EGU General Assembly 2021
© Author(s) 2021. This work is distributed under
the Creative Commons Attribution 4.0 License.

Ground-based radar interferometry of sea ice dynamics

Dyre Oliver Dammann1, Emily Fedders1, Andrew Mahoney1, Mark Johnson2, Franz Meyer1, and Mark Fahnestock1
Dyre Oliver Dammann et al.
  • 1University of Alaska Fairbanks, Geophysical Institute, Fairbanks, USA
  • 2College of Fisheries and Ocean Sciences, University of Alaska Fairbanks, Fairbanks, USA

Arctic sea ice has retreated significantly over recent years. This ongoing sea ice decline has major implications for Arctic warming which motivates efforts to improve modeling capabilities. Human activities are also affected as sea ice is becoming less stable making ice roads, on-ice operations, and subsistence activities challenging in certain regions. To enhance modelling capabilities, ice use, and safety near sea ice, it is crucial to understand how sea ice deforms and fractures on the km-scale. Satellite remote sensing provides important insight into the mechanisms of large-scale sea ice deformation. However, analysis is frequently hampered by suboptimal data availability and lacks the spatiotemporal resolution necessary to resolve key processes.

We examine ground-based radar interferometry as a tool to bridge the gap between spaceborne remote sensing and sea ice lab and in-situ measurements during two field campaigns. We deployed a Gamma portable radar interferometer (GPRI) during a drifting ice camp in the Beaufort Sea during spring 2020. Based on this data, we demonstrate the ability to derive km-scale 2-dimensional strain/stress fields through inverse modeling. This analysis also highlights the ability to resolve mm-scale variations in dynamic behavior between different ice regimes. We also deployed a GPRI at a fixed reference point on shore in Utqiaġvik, Alaska. This enabled the tracking of absolute motion over several hours revealing near uni-axial elastic divergence in response to offshore wind.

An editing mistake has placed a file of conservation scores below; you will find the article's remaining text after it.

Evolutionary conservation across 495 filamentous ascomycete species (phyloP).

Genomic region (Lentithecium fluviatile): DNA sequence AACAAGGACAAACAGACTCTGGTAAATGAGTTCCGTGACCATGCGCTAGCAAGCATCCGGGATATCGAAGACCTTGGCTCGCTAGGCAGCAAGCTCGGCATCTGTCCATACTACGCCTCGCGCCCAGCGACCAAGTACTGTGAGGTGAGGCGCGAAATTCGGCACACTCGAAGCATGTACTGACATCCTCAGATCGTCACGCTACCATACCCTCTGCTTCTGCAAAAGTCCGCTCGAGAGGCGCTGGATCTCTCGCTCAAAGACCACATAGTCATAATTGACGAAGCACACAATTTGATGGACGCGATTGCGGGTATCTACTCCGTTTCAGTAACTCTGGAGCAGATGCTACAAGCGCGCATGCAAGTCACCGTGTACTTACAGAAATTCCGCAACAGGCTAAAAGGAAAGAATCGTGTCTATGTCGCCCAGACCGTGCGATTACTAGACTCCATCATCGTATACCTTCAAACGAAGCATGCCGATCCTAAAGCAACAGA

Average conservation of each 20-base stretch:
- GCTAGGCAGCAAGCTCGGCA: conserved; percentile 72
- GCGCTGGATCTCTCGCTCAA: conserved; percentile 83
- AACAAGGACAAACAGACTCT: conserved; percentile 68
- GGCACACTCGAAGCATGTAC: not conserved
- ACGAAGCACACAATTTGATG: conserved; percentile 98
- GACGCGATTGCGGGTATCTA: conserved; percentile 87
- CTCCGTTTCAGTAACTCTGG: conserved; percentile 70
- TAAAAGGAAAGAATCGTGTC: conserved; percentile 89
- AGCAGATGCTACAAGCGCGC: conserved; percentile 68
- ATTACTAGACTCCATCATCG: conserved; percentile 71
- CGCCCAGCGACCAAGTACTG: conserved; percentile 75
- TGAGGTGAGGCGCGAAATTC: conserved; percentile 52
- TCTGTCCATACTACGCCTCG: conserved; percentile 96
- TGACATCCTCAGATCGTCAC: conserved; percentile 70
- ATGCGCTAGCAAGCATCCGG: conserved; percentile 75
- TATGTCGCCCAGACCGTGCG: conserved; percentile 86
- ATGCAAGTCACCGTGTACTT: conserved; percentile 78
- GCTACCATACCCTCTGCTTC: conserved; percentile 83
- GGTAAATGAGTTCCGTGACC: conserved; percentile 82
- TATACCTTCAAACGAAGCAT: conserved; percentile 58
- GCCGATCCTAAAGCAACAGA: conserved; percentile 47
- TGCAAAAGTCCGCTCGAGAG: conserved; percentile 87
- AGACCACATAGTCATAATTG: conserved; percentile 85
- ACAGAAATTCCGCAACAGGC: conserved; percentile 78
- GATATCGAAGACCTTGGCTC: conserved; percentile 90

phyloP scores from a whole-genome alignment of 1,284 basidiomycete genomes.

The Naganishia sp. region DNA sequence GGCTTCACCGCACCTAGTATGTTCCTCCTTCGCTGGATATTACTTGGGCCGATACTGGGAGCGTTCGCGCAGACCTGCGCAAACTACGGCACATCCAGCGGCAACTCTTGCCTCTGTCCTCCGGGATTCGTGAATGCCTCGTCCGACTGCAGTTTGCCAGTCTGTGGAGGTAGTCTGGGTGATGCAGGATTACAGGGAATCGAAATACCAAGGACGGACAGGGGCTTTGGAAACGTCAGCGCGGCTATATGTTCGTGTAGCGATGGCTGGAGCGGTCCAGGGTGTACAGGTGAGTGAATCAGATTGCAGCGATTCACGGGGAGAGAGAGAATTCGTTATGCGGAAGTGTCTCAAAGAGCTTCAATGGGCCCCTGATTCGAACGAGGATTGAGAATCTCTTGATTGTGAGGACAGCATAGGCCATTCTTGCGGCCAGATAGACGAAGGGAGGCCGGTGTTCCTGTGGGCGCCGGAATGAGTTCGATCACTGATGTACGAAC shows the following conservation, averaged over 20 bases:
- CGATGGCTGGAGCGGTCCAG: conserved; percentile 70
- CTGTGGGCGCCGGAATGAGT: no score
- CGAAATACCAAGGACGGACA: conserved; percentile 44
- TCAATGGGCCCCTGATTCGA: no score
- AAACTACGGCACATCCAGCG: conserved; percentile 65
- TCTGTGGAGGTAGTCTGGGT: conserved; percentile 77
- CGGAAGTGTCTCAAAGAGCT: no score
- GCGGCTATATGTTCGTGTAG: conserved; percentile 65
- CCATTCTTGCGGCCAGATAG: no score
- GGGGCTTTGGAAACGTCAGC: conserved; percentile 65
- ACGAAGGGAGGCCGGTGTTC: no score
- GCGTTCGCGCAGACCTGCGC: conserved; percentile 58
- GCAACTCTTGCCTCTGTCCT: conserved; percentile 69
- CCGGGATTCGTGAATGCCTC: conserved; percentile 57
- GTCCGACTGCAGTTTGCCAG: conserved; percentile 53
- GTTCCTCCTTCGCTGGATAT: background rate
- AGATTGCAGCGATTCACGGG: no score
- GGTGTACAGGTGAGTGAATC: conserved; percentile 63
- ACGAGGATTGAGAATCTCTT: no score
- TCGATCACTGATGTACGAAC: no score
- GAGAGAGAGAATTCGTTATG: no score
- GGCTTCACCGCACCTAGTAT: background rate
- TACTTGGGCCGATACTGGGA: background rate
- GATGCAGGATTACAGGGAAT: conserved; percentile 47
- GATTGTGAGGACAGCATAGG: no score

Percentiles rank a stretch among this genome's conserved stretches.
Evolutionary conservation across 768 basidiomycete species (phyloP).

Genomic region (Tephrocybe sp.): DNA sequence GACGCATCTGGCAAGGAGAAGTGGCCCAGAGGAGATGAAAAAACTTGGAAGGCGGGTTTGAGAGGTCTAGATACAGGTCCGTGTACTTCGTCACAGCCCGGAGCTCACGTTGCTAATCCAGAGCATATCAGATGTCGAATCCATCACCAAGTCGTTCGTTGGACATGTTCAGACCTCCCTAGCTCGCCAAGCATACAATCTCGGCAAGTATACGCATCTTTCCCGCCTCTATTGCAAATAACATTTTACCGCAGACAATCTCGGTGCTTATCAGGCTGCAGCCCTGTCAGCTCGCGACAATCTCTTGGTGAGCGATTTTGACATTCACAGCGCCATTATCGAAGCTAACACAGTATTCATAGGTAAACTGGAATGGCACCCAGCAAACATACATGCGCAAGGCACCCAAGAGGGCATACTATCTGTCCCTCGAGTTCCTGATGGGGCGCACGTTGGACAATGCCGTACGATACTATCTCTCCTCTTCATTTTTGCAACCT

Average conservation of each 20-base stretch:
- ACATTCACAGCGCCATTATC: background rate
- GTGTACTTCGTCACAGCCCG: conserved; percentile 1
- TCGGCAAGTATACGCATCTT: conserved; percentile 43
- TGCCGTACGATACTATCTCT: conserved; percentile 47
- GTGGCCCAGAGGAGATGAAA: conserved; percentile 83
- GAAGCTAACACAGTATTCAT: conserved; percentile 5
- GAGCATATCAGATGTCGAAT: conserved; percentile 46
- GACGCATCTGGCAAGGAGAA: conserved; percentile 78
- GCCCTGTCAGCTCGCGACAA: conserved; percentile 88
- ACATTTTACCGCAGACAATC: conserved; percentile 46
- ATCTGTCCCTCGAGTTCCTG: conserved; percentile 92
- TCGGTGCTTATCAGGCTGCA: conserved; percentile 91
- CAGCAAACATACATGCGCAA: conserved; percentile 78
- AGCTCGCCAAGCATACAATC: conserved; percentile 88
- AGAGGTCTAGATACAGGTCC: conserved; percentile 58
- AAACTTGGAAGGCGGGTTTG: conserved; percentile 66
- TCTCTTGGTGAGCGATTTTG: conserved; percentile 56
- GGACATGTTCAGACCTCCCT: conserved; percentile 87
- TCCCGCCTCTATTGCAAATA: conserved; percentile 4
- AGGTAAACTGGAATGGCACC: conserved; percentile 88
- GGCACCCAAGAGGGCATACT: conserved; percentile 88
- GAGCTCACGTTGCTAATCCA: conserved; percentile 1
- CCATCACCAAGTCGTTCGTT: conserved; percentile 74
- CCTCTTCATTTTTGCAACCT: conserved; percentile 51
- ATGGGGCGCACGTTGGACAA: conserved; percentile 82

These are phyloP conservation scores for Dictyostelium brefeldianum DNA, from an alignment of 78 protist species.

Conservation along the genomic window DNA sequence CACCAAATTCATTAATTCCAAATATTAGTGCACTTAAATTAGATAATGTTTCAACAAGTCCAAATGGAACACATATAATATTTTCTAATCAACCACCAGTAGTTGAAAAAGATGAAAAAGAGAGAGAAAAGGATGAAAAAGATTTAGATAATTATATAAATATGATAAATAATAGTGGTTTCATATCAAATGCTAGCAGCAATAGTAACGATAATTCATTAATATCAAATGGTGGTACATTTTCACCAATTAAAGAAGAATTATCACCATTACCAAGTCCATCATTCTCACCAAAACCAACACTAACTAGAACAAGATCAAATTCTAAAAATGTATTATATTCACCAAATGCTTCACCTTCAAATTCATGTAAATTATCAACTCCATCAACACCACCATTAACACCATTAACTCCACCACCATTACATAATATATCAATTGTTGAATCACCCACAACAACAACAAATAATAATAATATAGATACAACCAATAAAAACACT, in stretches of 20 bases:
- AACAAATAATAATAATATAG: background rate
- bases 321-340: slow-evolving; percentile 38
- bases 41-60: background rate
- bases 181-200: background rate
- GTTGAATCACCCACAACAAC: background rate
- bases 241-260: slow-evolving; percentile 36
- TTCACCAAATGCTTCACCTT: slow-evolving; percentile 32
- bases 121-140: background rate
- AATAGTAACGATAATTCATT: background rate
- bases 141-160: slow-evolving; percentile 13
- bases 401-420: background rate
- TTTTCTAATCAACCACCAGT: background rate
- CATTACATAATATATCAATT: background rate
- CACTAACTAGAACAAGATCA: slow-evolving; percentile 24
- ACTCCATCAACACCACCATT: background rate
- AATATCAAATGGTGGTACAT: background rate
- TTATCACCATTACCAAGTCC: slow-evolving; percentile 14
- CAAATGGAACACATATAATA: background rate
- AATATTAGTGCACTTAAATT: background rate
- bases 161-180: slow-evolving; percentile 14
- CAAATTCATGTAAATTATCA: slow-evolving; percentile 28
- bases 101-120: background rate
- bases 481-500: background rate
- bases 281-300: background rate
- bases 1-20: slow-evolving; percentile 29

Our analysis included efforts to remove signals from continuous antenna tilt due to ice motion when stationed on ice. We also needed to take steps to remove atmospheric phase contributions from the data obtained in Utqiaġvik during late spring. Overall, ground-based radar interferometry shows promise as a tool to track mm-scale sea ice dynamics. This may enable new insight into rheological behavior of sea ice and potentially the monitoring of dynamic precursors to fracture, which may improve safety near ice operations.

How to cite: Dammann, D. O., Fedders, E., Mahoney, A., Johnson, M., Meyer, F., and Fahnestock, M.: Ground-based radar interferometry of sea ice dynamics, EGU General Assembly 2021, online, 19–30 Apr 2021, EGU21-3334,, 2021.